Leadership’s Charge for Innovation

Innovation is an outcome of many things. Cheif among them is engaging the organization.

A client of ours recently asked us to develop a 2-day program on three things: innovation, diversity-and-inclusion, and communication.  They need their leaders to get a common handle on these issues because this large global company faces changes in their industry driven by customers, competitors and technology, and they need to engage the hearts, minds, and hands of a large workforce on four continents that is diverse in every way imaginable: gender, generation, country and culture of origin, race, religion, socio-economics – you name it.    


We looked at that brief with its three distinct deliverables and said: “You are not asking for three things.  You are asking for one thing that is large, complex and interconnected.  What you are asking for requires a degree of leadership throughout the organization that is a grand leap above the ex-military model you’ve got going now. Innovation is the desired outcome, an engaged diverse workforce is the engine, and excellent communications is one of the means to align everything in ways that lead to new ideas, new products and services, and customers willing to open their purses even in this recession.”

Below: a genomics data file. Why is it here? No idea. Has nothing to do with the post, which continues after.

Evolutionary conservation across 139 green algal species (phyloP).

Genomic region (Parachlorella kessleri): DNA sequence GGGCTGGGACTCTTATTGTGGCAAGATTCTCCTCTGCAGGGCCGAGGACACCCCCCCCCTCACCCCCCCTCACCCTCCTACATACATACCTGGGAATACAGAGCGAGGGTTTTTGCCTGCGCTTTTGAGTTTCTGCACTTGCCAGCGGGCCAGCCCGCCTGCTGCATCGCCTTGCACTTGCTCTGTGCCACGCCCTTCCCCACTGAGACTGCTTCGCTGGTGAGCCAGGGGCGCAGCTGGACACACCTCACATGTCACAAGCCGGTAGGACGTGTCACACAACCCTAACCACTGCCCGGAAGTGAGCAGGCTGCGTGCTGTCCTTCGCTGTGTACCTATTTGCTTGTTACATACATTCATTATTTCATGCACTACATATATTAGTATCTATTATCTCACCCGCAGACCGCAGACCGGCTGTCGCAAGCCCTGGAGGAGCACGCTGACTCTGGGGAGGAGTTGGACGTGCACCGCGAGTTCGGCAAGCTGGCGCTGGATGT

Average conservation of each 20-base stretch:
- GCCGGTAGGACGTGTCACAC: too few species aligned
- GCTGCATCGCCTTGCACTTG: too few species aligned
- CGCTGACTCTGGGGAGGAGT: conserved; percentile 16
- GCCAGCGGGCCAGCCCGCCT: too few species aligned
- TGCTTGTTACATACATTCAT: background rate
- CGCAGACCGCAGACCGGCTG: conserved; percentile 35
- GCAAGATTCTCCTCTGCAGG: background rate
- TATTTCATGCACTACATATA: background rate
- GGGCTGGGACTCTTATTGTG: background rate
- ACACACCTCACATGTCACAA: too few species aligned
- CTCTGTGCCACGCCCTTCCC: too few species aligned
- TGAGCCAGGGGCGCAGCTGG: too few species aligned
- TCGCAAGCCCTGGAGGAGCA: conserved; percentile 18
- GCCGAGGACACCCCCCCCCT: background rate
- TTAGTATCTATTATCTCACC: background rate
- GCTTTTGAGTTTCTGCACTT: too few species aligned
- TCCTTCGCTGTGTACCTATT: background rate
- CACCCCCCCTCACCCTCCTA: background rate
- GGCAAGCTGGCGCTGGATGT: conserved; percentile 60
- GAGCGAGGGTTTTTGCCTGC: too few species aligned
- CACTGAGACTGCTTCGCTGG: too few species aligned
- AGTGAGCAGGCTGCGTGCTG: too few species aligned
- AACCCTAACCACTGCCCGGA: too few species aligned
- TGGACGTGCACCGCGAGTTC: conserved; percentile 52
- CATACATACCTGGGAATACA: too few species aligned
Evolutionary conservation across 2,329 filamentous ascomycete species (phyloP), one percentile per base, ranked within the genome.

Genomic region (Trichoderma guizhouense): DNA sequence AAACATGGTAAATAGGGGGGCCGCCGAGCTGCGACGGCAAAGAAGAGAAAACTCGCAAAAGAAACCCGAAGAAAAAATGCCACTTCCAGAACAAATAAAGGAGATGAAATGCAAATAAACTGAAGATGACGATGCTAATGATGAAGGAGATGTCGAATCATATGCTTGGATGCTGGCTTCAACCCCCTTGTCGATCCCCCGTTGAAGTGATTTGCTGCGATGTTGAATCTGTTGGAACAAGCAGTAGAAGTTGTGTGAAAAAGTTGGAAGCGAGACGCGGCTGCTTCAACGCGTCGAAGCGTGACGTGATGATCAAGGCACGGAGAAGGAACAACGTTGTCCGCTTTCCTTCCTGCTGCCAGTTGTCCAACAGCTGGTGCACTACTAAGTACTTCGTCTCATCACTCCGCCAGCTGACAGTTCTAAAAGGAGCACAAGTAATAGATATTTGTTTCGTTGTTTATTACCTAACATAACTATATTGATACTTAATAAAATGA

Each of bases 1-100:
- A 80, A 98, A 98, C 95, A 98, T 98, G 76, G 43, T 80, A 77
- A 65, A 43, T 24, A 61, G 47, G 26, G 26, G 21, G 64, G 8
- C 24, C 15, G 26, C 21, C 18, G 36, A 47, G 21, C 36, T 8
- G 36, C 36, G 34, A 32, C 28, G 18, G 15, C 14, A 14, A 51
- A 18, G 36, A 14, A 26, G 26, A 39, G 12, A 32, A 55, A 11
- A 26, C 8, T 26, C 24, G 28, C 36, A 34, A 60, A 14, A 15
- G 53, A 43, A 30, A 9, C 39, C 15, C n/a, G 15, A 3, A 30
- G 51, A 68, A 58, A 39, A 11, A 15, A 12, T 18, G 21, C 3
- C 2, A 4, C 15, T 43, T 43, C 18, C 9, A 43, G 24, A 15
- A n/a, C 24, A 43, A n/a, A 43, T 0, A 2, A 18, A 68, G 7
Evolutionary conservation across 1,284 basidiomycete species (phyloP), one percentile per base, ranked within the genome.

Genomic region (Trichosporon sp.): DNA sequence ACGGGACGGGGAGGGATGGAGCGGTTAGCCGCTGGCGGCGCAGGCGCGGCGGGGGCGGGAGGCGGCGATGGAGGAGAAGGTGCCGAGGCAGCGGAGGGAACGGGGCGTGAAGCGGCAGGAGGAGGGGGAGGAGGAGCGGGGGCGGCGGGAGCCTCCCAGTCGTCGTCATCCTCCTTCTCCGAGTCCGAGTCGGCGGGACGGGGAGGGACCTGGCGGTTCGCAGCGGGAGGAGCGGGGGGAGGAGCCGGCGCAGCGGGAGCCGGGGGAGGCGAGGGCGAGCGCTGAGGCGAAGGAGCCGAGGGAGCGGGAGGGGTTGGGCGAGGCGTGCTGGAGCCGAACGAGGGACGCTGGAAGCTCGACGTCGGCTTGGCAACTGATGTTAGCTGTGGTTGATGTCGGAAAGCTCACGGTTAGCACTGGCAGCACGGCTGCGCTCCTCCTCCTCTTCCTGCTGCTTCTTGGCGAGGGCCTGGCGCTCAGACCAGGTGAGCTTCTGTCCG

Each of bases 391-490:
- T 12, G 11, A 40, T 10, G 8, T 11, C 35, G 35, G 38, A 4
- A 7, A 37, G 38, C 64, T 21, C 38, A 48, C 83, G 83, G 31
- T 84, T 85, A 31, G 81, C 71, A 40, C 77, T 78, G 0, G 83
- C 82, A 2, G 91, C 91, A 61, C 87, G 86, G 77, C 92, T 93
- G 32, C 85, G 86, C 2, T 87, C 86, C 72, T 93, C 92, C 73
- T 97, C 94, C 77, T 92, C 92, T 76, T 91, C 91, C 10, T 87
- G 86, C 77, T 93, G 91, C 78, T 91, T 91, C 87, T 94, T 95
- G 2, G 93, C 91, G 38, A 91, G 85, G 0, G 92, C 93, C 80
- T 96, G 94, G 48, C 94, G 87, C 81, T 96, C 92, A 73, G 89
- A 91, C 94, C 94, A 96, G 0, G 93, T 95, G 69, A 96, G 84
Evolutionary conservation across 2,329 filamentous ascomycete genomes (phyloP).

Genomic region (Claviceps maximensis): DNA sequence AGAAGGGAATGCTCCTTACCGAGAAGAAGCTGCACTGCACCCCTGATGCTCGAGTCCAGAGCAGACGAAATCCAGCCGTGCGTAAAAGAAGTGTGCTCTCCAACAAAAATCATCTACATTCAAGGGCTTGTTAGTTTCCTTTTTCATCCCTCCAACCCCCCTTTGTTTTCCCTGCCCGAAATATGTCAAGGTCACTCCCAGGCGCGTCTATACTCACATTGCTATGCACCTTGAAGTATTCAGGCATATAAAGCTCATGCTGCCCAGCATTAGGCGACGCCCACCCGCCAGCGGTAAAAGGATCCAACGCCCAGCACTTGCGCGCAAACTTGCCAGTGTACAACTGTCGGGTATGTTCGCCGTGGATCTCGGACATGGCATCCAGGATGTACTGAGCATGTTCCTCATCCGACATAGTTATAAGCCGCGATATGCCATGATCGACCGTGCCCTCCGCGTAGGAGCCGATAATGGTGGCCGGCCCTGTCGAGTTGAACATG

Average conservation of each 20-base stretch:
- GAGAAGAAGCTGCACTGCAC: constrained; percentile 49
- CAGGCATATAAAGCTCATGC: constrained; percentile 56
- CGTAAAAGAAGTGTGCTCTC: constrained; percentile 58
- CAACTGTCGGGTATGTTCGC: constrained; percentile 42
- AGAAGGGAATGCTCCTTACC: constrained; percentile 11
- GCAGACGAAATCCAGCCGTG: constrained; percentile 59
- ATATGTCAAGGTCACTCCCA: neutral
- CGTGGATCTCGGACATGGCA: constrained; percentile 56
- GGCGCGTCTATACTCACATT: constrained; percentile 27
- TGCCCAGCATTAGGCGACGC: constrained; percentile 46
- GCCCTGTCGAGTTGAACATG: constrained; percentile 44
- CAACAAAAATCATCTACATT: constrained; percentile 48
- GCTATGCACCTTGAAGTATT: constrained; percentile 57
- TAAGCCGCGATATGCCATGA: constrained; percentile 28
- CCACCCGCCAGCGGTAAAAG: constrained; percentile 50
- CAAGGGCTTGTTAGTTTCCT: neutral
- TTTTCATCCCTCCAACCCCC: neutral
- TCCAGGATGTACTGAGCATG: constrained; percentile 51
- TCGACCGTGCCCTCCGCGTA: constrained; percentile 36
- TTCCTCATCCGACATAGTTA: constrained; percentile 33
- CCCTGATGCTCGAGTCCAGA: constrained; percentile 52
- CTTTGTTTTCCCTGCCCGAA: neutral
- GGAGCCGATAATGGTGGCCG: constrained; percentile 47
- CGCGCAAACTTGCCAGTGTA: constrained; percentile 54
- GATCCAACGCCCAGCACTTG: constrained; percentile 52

For leadership to gain traction in complexity, we need to see the interconnections of issues that seem independent of each other.   As resources tighten in the current recession, this imperative is even more important.  Innovation comes from both new and old ideas coming in contact with each other in ways which produce creative action.   

This does not happen only in R&D labs, or in think tanks or skunk works separate from the daily business of the firm. Our research in developing the Leadership Code tells us that innovation can and must happen in every domain of the leadership opportunity: in strategy development, in operational execution, in dealing with talent, in developing the future workforce and in opening up oneself to the possibilities.   

All of these domains involve engaging others. There is an old saw in the leadership business that you can’t be a leader without followers.  In our era, you can’t be a leader without engaging others every step of the way.

I would love to hear your comments.  Please e-mail me at: and check out our Leadership Code book website for more on the five key elements of leadership: